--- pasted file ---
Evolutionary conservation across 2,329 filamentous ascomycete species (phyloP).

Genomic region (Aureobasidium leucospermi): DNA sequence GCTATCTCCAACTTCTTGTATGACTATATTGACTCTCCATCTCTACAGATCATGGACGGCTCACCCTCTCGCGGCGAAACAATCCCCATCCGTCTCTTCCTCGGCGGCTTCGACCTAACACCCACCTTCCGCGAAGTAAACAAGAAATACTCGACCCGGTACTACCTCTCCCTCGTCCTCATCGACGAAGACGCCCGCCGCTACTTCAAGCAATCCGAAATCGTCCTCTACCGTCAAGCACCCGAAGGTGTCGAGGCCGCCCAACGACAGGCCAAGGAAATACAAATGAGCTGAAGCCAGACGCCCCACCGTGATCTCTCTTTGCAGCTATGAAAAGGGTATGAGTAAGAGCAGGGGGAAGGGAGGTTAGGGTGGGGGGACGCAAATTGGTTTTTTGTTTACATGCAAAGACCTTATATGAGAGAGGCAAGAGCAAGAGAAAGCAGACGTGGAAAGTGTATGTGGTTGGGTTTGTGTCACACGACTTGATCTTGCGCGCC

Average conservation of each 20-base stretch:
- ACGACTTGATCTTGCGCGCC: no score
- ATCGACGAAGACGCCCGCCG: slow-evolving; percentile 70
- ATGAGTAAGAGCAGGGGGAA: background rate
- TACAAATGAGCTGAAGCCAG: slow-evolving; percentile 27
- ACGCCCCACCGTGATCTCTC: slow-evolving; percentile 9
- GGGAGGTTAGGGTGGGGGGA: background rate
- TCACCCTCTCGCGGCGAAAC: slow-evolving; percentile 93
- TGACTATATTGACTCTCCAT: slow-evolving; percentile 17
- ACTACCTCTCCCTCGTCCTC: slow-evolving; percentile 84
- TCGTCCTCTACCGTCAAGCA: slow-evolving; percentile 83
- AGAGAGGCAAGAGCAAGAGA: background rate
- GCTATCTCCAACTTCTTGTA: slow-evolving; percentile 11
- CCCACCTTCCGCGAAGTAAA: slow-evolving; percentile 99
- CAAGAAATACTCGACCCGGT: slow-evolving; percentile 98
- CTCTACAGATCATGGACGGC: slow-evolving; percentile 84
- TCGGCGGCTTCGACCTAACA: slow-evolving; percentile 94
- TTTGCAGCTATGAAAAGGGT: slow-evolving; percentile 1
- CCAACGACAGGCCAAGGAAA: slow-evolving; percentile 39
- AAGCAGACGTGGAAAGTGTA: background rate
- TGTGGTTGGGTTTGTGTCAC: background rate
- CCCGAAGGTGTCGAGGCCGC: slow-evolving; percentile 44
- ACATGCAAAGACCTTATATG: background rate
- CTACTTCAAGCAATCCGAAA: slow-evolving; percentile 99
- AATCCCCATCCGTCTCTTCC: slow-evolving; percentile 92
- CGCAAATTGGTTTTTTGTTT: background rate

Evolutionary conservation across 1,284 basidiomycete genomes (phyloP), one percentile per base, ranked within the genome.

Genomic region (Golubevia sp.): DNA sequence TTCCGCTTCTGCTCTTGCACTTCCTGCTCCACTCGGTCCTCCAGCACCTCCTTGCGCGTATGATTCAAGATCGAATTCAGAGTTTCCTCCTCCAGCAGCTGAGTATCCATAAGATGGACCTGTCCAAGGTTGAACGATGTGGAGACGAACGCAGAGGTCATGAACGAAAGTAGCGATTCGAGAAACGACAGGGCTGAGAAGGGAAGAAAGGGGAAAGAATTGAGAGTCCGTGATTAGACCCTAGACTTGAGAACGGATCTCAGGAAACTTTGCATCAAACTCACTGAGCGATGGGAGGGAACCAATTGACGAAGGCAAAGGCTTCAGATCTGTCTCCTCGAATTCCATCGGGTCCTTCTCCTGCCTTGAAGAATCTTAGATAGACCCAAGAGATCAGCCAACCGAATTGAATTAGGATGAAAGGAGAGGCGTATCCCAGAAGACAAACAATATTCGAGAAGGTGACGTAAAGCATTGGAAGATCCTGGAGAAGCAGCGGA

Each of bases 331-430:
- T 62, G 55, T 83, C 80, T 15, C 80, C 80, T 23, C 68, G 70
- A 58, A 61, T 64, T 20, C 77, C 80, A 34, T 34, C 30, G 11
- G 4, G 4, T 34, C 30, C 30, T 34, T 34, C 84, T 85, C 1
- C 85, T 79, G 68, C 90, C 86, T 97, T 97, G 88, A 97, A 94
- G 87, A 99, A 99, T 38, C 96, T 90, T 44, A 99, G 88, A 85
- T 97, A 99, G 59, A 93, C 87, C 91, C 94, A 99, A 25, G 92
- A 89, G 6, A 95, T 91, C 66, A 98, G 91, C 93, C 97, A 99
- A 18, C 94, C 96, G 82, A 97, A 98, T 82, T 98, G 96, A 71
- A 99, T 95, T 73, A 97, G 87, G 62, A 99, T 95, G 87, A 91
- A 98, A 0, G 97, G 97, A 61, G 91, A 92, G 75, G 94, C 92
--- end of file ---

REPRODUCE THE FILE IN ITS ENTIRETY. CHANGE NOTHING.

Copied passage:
Evolutionary conservation across 2,329 filamentous ascomycete species (phyloP).

Genomic region (Aureobasidium leucospermi): DNA sequence GCTATCTCCAACTTCTTGTATGACTATATTGACTCTCCATCTCTACAGATCATGGACGGCTCACCCTCTCGCGGCGAAACAATCCCCATCCGTCTCTTCCTCGGCGGCTTCGACCTAACACCCACCTTCCGCGAAGTAAACAAGAAATACTCGACCCGGTACTACCTCTCCCTCGTCCTCATCGACGAAGACGCCCGCCGCTACTTCAAGCAATCCGAAATCGTCCTCTACCGTCAAGCACCCGAAGGTGTCGAGGCCGCCCAACGACAGGCCAAGGAAATACAAATGAGCTGAAGCCAGACGCCCCACCGTGATCTCTCTTTGCAGCTATGAAAAGGGTATGAGTAAGAGCAGGGGGAAGGGAGGTTAGGGTGGGGGGACGCAAATTGGTTTTTTGTTTACATGCAAAGACCTTATATGAGAGAGGCAAGAGCAAGAGAAAGCAGACGTGGAAAGTGTATGTGGTTGGGTTTGTGTCACACGACTTGATCTTGCGCGCC

Average conservation of each 20-base stretch:
- ACGACTTGATCTTGCGCGCC: no score
- ATCGACGAAGACGCCCGCCG: slow-evolving; percentile 70
- ATGAGTAAGAGCAGGGGGAA: background rate
- TACAAATGAGCTGAAGCCAG: slow-evolving; percentile 27
- ACGCCCCACCGTGATCTCTC: slow-evolving; percentile 9
- GGGAGGTTAGGGTGGGGGGA: background rate
- TCACCCTCTCGCGGCGAAAC: slow-evolving; percentile 93
- TGACTATATTGACTCTCCAT: slow-evolving; percentile 17
- ACTACCTCTCCCTCGTCCTC: slow-evolving; percentile 84
- TCGTCCTCTACCGTCAAGCA: slow-evolving; percentile 83
- AGAGAGGCAAGAGCAAGAGA: background rate
- GCTATCTCCAACTTCTTGTA: slow-evolving; percentile 11
- CCCACCTTCCGCGAAGTAAA: slow-evolving; percentile 99
- CAAGAAATACTCGACCCGGT: slow-evolving; percentile 98
- CTCTACAGATCATGGACGGC: slow-evolving; percentile 84
- TCGGCGGCTTCGACCTAACA: slow-evolving; percentile 94
- TTTGCAGCTATGAAAAGGGT: slow-evolving; percentile 1
- CCAACGACAGGCCAAGGAAA: slow-evolving; percentile 39
- AAGCAGACGTGGAAAGTGTA: background rate
- TGTGGTTGGGTTTGTGTCAC: background rate
- CCCGAAGGTGTCGAGGCCGC: slow-evolving; percentile 44
- ACATGCAAAGACCTTATATG: background rate
- CTACTTCAAGCAATCCGAAA: slow-evolving; percentile 99
- AATCCCCATCCGTCTCTTCC: slow-evolving; percentile 92
- CGCAAATTGGTTTTTTGTTT: background rate

Evolutionary conservation across 1,284 basidiomycete genomes (phyloP), one percentile per base, ranked within the genome.

Genomic region (Golubevia sp.): DNA sequence TTCCGCTTCTGCTCTTGCACTTCCTGCTCCACTCGGTCCTCCAGCACCTCCTTGCGCGTATGATTCAAGATCGAATTCAGAGTTTCCTCCTCCAGCAGCTGAGTATCCATAAGATGGACCTGTCCAAGGTTGAACGATGTGGAGACGAACGCAGAGGTCATGAACGAAAGTAGCGATTCGAGAAACGACAGGGCTGAGAAGGGAAGAAAGGGGAAAGAATTGAGAGTCCGTGATTAGACCCTAGACTTGAGAACGGATCTCAGGAAACTTTGCATCAAACTCACTGAGCGATGGGAGGGAACCAATTGACGAAGGCAAAGGCTTCAGATCTGTCTCCTCGAATTCCATCGGGTCCTTCTCCTGCCTTGAAGAATCTTAGATAGACCCAAGAGATCAGCCAACCGAATTGAATTAGGATGAAAGGAGAGGCGTATCCCAGAAGACAAACAATATTCGAGAAGGTGACGTAAAGCATTGGAAGATCCTGGAGAAGCAGCGGA

Each of bases 331-430:
- T 62, G 55, T 83, C 80, T 15, C 80, C 80, T 23, C 68, G 70
- A 58, A 61, T 64, T 20, C 77, C 80, A 34, T 34, C 30, G 11
- G 4, G 4, T 34, C 30, C 30, T 34, T 34, C 84, T 85, C 1
- C 85, T 79, G 68, C 90, C 86, T 97, T 97, G 88, A 97, A 94
- G 87, A 99, A 99, T 38, C 96, T 90, T 44, A 99, G 88, A 85
- T 97, A 99, G 59, A 93, C 87, C 91, C 94, A 99, A 25, G 92
- A 89, G 6, A 95, T 91, C 66, A 98, G 91, C 93, C 97, A 99
- A 18, C 94, C 96, G 82, A 97, A 98, T 82, T 98, G 96, A 71
- A 99, T 95, T 73, A 97, G 87, G 62, A 99, T 95, G 87, A 91
- A 98, A 0, G 97, G 97, A 61, G 91, A 92, G 75, G 94, C 92